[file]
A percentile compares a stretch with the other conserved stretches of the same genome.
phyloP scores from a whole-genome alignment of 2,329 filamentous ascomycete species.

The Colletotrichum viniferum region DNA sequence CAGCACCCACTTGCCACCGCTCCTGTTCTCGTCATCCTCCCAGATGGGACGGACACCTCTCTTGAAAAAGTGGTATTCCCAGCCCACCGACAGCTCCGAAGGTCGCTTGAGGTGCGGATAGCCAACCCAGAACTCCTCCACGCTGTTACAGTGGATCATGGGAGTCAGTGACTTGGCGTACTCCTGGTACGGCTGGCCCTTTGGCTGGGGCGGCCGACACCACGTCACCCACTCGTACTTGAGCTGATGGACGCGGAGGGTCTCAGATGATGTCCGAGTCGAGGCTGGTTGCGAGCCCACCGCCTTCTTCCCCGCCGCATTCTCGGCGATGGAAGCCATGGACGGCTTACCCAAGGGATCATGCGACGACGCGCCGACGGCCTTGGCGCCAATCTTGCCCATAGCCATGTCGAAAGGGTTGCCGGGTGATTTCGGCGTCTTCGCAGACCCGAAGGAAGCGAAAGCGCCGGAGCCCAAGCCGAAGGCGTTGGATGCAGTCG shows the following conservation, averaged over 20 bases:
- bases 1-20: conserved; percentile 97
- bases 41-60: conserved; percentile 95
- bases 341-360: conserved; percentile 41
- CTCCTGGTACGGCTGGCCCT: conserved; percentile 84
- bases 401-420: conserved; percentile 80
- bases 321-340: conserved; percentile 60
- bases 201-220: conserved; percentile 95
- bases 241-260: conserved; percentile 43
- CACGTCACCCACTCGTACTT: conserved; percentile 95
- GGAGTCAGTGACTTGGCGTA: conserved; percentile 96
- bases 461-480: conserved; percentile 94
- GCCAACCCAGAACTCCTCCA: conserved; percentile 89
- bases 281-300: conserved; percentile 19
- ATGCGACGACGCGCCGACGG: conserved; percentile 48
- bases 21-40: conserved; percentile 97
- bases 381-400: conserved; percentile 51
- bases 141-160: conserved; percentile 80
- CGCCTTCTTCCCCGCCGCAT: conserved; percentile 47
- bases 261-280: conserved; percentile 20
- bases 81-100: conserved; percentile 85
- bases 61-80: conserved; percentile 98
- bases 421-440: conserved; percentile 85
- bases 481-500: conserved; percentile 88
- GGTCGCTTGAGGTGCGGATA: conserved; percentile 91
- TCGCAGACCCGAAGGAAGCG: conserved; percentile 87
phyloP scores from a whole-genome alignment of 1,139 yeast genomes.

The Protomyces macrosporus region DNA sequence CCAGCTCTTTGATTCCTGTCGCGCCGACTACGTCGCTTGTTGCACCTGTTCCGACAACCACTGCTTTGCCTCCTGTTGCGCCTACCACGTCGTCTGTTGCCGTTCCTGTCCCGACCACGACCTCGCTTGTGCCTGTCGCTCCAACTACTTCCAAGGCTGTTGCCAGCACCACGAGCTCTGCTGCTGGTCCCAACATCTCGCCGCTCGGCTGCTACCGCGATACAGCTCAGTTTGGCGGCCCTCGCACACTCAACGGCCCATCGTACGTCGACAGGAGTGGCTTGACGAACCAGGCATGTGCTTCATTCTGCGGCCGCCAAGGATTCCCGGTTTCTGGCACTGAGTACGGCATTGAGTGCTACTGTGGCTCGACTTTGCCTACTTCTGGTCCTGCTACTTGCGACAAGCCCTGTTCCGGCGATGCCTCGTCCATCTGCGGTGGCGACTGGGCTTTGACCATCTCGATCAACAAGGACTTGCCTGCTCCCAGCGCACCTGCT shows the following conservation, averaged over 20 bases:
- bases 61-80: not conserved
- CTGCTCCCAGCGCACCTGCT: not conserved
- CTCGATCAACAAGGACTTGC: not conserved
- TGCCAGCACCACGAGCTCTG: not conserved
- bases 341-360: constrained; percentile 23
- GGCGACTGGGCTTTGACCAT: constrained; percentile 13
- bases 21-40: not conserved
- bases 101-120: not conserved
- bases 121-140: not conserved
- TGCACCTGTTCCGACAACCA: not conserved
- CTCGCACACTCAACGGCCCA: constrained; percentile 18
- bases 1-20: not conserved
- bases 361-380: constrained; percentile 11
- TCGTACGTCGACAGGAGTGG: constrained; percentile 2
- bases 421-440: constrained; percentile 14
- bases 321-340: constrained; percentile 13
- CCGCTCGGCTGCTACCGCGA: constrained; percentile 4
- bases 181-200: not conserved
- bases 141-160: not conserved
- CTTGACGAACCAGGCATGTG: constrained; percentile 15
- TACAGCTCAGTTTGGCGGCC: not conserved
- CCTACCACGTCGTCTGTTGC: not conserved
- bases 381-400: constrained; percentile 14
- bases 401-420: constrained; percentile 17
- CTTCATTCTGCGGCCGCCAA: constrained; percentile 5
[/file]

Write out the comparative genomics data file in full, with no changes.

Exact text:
A percentile compares a stretch with the other conserved stretches of the same genome.
phyloP scores from a whole-genome alignment of 2,329 filamentous ascomycete species.

The Colletotrichum viniferum region DNA sequence CAGCACCCACTTGCCACCGCTCCTGTTCTCGTCATCCTCCCAGATGGGACGGACACCTCTCTTGAAAAAGTGGTATTCCCAGCCCACCGACAGCTCCGAAGGTCGCTTGAGGTGCGGATAGCCAACCCAGAACTCCTCCACGCTGTTACAGTGGATCATGGGAGTCAGTGACTTGGCGTACTCCTGGTACGGCTGGCCCTTTGGCTGGGGCGGCCGACACCACGTCACCCACTCGTACTTGAGCTGATGGACGCGGAGGGTCTCAGATGATGTCCGAGTCGAGGCTGGTTGCGAGCCCACCGCCTTCTTCCCCGCCGCATTCTCGGCGATGGAAGCCATGGACGGCTTACCCAAGGGATCATGCGACGACGCGCCGACGGCCTTGGCGCCAATCTTGCCCATAGCCATGTCGAAAGGGTTGCCGGGTGATTTCGGCGTCTTCGCAGACCCGAAGGAAGCGAAAGCGCCGGAGCCCAAGCCGAAGGCGTTGGATGCAGTCG shows the following conservation, averaged over 20 bases:
- bases 1-20: conserved; percentile 97
- bases 41-60: conserved; percentile 95
- bases 341-360: conserved; percentile 41
- CTCCTGGTACGGCTGGCCCT: conserved; percentile 84
- bases 401-420: conserved; percentile 80
- bases 321-340: conserved; percentile 60
- bases 201-220: conserved; percentile 95
- bases 241-260: conserved; percentile 43
- CACGTCACCCACTCGTACTT: conserved; percentile 95
- GGAGTCAGTGACTTGGCGTA: conserved; percentile 96
- bases 461-480: conserved; percentile 94
- GCCAACCCAGAACTCCTCCA: conserved; percentile 89
- bases 281-300: conserved; percentile 19
- ATGCGACGACGCGCCGACGG: conserved; percentile 48
- bases 21-40: conserved; percentile 97
- bases 381-400: conserved; percentile 51
- bases 141-160: conserved; percentile 80
- CGCCTTCTTCCCCGCCGCAT: conserved; percentile 47
- bases 261-280: conserved; percentile 20
- bases 81-100: conserved; percentile 85
- bases 61-80: conserved; percentile 98
- bases 421-440: conserved; percentile 85
- bases 481-500: conserved; percentile 88
- GGTCGCTTGAGGTGCGGATA: conserved; percentile 91
- TCGCAGACCCGAAGGAAGCG: conserved; percentile 87
phyloP scores from a whole-genome alignment of 1,139 yeast genomes.

The Protomyces macrosporus region DNA sequence CCAGCTCTTTGATTCCTGTCGCGCCGACTACGTCGCTTGTTGCACCTGTTCCGACAACCACTGCTTTGCCTCCTGTTGCGCCTACCACGTCGTCTGTTGCCGTTCCTGTCCCGACCACGACCTCGCTTGTGCCTGTCGCTCCAACTACTTCCAAGGCTGTTGCCAGCACCACGAGCTCTGCTGCTGGTCCCAACATCTCGCCGCTCGGCTGCTACCGCGATACAGCTCAGTTTGGCGGCCCTCGCACACTCAACGGCCCATCGTACGTCGACAGGAGTGGCTTGACGAACCAGGCATGTGCTTCATTCTGCGGCCGCCAAGGATTCCCGGTTTCTGGCACTGAGTACGGCATTGAGTGCTACTGTGGCTCGACTTTGCCTACTTCTGGTCCTGCTACTTGCGACAAGCCCTGTTCCGGCGATGCCTCGTCCATCTGCGGTGGCGACTGGGCTTTGACCATCTCGATCAACAAGGACTTGCCTGCTCCCAGCGCACCTGCT shows the following conservation, averaged over 20 bases:
- bases 61-80: not conserved
- CTGCTCCCAGCGCACCTGCT: not conserved
- CTCGATCAACAAGGACTTGC: not conserved
- TGCCAGCACCACGAGCTCTG: not conserved
- bases 341-360: constrained; percentile 23
- GGCGACTGGGCTTTGACCAT: constrained; percentile 13
- bases 21-40: not conserved
- bases 101-120: not conserved
- bases 121-140: not conserved
- TGCACCTGTTCCGACAACCA: not conserved
- CTCGCACACTCAACGGCCCA: constrained; percentile 18
- bases 1-20: not conserved
- bases 361-380: constrained; percentile 11
- TCGTACGTCGACAGGAGTGG: constrained; percentile 2
- bases 421-440: constrained; percentile 14
- bases 321-340: constrained; percentile 13
- CCGCTCGGCTGCTACCGCGA: constrained; percentile 4
- bases 181-200: not conserved
- bases 141-160: not conserved
- CTTGACGAACCAGGCATGTG: constrained; percentile 15
- TACAGCTCAGTTTGGCGGCC: not conserved
- CCTACCACGTCGTCTGTTGC: not conserved
- bases 381-400: constrained; percentile 14
- bases 401-420: constrained; percentile 17
- CTTCATTCTGCGGCCGCCAA: constrained; percentile 5